Two of the four members of the band that made spangled
jumpsuits and big boots a trademark attended the bash at the
trendy London museum on Monday night, marking four decades since
the catchy tune won the Eurovision song contest in April 1974
and launched them into international stardom.
Bjorn Ulvaeus, who wrote many of the group's songs with ABBA
co-founder Benny Andersson, said he was stunned by the rise and
rise of ABBA even after it effectively disbanded in 1983.
The band not only lives on through its disco-friendly back
catalogue, but also in the long-running hit show "Mamma Mia",
the film based on the musical, and in the latest offering, a new
"ABBA: The Official Photo Book" launched last month.
"It happened over quite a long period of time," Ulvaeus told
Reuters at the London event, noting that success had not come
"I mean, we didn't have a hit after hit after hit, we had a hit
and then we wrote another song, recorded it, released it and it
was like that. It seems today like it was all happening at the
same time but it wasn't."
He was joined at the party by Anni-Frid "Frida" Lyngstad, one of
the band's two lead singers, who attributed ABBA's success to
the right people getting together at the right time.
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"We knew a bit about the business and the mix of the talents was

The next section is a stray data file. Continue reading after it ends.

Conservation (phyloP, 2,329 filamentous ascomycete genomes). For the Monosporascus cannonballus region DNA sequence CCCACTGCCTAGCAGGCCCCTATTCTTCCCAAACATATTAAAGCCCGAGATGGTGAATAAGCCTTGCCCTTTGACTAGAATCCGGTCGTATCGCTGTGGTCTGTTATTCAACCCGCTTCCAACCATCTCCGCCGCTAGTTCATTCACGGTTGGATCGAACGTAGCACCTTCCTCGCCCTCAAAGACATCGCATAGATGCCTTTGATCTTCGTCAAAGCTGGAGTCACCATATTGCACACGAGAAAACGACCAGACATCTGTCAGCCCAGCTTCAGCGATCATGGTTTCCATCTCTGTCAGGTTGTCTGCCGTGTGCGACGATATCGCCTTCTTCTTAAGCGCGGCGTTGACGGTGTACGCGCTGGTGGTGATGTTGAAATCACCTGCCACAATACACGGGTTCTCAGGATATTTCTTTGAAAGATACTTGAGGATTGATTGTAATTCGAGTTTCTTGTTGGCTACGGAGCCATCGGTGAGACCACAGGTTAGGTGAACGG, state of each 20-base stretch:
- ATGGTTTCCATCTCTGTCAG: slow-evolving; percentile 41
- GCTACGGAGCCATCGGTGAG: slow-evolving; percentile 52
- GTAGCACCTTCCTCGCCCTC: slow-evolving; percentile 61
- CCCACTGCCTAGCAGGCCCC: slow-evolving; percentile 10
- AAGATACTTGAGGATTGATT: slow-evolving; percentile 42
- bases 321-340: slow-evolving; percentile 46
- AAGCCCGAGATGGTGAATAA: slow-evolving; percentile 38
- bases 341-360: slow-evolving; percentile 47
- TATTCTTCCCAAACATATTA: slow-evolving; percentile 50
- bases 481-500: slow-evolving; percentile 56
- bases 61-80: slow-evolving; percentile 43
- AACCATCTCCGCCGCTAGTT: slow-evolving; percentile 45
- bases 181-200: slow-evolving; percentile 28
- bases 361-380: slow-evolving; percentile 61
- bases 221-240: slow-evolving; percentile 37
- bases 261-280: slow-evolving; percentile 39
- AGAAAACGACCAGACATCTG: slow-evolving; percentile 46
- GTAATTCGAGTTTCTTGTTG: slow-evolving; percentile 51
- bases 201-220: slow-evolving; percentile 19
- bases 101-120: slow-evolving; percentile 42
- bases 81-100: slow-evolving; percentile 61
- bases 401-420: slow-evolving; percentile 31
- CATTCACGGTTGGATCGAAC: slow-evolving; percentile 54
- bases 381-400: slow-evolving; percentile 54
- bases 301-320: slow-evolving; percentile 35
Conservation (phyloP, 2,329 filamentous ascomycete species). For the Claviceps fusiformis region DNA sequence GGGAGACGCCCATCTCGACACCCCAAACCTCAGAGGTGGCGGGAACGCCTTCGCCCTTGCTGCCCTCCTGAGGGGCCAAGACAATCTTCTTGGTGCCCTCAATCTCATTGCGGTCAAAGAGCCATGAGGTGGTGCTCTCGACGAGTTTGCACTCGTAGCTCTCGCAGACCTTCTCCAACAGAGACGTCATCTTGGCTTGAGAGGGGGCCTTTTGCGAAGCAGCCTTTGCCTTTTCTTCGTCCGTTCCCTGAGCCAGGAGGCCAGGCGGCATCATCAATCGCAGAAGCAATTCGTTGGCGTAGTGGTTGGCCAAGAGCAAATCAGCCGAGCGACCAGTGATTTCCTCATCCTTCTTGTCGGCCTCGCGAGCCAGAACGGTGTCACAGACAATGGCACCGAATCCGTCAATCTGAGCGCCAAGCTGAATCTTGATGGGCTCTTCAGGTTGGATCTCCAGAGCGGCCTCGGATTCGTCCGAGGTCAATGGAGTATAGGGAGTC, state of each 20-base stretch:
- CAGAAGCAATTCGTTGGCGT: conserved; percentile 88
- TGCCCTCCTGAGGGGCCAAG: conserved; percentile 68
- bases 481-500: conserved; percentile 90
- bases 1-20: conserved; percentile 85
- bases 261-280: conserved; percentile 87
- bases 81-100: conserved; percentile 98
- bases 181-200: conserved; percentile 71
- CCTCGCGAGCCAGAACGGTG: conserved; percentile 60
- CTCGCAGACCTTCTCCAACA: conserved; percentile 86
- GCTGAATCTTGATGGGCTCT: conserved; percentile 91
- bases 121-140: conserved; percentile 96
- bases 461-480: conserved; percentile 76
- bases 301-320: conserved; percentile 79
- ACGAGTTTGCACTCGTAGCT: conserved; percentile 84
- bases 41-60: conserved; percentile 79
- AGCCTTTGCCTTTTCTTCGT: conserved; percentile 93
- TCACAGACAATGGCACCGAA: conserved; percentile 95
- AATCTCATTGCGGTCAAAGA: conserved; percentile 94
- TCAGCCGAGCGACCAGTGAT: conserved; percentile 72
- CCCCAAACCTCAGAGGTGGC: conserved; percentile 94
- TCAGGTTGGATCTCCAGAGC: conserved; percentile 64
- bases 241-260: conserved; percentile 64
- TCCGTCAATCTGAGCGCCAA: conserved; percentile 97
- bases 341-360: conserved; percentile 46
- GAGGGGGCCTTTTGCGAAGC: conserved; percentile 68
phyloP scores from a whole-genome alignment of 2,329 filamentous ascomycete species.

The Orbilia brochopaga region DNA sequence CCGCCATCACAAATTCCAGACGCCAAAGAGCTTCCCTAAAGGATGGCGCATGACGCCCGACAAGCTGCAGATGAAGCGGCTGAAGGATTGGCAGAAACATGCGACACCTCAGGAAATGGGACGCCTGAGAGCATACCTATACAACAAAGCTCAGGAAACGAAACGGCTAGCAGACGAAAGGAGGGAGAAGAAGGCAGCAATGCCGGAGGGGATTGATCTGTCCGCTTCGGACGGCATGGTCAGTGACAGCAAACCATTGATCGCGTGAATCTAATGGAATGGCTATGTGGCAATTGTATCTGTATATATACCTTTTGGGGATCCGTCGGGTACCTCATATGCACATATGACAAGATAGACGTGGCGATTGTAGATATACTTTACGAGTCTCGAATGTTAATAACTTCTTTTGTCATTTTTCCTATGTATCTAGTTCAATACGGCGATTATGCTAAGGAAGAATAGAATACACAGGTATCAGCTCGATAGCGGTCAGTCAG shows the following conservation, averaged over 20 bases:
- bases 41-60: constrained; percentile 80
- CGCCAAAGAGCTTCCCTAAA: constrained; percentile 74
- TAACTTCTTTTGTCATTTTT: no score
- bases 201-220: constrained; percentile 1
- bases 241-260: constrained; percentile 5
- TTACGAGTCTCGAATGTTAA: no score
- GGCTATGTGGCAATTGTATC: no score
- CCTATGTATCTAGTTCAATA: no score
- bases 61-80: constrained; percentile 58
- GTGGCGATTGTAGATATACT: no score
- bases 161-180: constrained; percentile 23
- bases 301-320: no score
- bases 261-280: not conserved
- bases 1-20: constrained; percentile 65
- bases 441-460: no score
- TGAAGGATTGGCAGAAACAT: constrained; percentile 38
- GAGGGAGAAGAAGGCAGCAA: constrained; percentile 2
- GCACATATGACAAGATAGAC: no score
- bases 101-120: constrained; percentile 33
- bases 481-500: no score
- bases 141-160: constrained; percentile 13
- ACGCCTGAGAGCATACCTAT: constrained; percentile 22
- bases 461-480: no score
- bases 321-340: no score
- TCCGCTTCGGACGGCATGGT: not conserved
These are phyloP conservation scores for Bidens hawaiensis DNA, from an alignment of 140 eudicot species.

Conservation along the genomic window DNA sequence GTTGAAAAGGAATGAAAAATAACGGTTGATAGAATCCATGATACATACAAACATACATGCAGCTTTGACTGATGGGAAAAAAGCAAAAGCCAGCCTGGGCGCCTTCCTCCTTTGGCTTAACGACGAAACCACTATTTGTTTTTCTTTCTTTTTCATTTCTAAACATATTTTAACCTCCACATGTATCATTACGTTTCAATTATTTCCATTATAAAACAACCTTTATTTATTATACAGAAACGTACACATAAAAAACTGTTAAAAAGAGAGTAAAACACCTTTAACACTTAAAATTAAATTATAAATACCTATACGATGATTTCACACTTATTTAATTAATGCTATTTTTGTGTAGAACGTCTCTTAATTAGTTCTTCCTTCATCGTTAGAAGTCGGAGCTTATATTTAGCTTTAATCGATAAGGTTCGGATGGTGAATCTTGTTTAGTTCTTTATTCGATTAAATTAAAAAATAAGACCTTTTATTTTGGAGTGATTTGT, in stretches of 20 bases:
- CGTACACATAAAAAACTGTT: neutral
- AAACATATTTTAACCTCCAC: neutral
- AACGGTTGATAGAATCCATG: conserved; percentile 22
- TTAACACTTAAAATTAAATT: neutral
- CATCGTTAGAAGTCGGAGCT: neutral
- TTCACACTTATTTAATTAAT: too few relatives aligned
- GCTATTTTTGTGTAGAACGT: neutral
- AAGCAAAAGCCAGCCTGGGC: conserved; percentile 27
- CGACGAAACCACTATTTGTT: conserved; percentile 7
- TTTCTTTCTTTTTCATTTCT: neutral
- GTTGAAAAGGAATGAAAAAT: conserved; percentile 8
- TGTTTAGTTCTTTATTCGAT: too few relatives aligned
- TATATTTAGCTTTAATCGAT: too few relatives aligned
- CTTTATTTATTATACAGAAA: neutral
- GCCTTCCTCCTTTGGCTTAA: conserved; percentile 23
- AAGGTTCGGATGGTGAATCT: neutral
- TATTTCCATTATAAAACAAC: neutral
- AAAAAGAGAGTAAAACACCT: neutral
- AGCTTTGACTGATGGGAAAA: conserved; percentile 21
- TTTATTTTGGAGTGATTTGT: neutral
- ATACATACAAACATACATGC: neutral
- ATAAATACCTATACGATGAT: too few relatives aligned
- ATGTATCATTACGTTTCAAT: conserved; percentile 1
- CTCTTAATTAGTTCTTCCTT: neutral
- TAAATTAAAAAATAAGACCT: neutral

probably a wonderful thing and also being couples, being together
and exploring that world, it was a new kind of thing for all of us,"
The partygoers sang "Happy Birthday" to the two band members, to
which Lyngstad responded:
"We really feel privileged, you have to know that. We feel
privileged to be able to survive for 40 years and to stand here
today and celebrate it with you. It's pure happiness. Thank you so
The evening included a disco of ABBA songs, with various cardboard
cut-outs of ABBA members for fans to pose with.
The food served consisted mostly of hotdogs and beer, a tradition
among ABBA fans, and the evening ended with a group called the ABBA
Choir singing some of the group's greatest hits - including
(Writing by Michael Roddy; editing by Hugh Lawson)
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